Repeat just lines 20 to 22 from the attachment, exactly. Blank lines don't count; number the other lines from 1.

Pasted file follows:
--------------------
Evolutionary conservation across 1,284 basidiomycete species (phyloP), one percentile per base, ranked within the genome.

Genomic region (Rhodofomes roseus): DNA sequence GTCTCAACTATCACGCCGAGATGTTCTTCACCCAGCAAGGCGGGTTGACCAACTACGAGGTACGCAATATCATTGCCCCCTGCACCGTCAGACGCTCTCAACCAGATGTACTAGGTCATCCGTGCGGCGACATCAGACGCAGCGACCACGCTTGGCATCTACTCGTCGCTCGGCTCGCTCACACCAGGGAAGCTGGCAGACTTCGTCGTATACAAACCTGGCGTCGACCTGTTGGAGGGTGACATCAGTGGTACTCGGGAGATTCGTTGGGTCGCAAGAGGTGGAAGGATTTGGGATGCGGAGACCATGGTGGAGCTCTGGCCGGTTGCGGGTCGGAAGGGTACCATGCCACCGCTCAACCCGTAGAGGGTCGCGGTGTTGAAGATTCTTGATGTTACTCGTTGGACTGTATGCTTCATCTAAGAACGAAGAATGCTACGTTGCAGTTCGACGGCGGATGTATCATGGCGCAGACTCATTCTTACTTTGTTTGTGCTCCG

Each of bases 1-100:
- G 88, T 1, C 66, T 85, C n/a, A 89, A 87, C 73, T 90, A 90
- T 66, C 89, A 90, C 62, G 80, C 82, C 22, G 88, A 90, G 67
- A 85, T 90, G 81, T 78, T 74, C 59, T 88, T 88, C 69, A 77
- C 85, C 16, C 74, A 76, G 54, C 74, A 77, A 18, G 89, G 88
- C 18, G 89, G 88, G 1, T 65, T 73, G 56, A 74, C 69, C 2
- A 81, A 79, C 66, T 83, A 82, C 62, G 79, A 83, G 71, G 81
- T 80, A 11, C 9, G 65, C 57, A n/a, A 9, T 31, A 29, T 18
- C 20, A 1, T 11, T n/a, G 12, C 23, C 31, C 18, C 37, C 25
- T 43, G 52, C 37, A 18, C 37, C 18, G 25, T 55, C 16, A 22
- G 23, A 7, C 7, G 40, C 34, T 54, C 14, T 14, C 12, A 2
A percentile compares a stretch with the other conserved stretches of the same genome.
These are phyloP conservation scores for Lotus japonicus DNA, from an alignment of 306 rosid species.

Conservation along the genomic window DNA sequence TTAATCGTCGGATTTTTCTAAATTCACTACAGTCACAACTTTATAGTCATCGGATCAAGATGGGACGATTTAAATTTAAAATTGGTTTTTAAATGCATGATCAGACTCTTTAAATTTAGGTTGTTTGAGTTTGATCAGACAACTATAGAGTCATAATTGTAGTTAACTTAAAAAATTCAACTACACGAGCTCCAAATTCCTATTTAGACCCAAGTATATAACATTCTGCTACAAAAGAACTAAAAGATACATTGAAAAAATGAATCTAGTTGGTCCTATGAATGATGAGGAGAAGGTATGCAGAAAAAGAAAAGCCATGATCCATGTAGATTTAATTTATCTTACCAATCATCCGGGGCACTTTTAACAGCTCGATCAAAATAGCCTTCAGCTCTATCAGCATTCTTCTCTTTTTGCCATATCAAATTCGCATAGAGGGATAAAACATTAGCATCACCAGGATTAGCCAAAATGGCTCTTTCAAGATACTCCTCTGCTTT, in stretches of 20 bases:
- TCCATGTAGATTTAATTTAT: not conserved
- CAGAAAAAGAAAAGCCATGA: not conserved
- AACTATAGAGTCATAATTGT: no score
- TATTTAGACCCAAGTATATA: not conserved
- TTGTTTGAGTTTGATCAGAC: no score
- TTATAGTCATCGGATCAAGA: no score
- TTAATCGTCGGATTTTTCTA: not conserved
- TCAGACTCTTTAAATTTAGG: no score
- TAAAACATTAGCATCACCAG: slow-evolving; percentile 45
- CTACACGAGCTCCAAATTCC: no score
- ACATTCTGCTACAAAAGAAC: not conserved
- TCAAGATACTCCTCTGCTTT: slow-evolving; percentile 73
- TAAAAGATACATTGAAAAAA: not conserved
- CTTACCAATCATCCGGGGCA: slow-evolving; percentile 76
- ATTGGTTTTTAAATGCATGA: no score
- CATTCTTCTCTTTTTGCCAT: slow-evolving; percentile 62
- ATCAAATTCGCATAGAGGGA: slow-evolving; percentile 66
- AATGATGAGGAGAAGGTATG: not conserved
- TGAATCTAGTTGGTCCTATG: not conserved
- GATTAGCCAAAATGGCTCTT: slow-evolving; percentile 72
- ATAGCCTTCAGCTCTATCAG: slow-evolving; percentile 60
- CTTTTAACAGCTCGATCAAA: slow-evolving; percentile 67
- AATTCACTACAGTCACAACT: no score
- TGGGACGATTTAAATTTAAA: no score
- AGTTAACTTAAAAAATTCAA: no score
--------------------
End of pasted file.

- TATTTAGACCCAAGTATATA: not conserved
- TTGTTTGAGTTTGATCAGAC: no score
- TTATAGTCATCGGATCAAGA: no score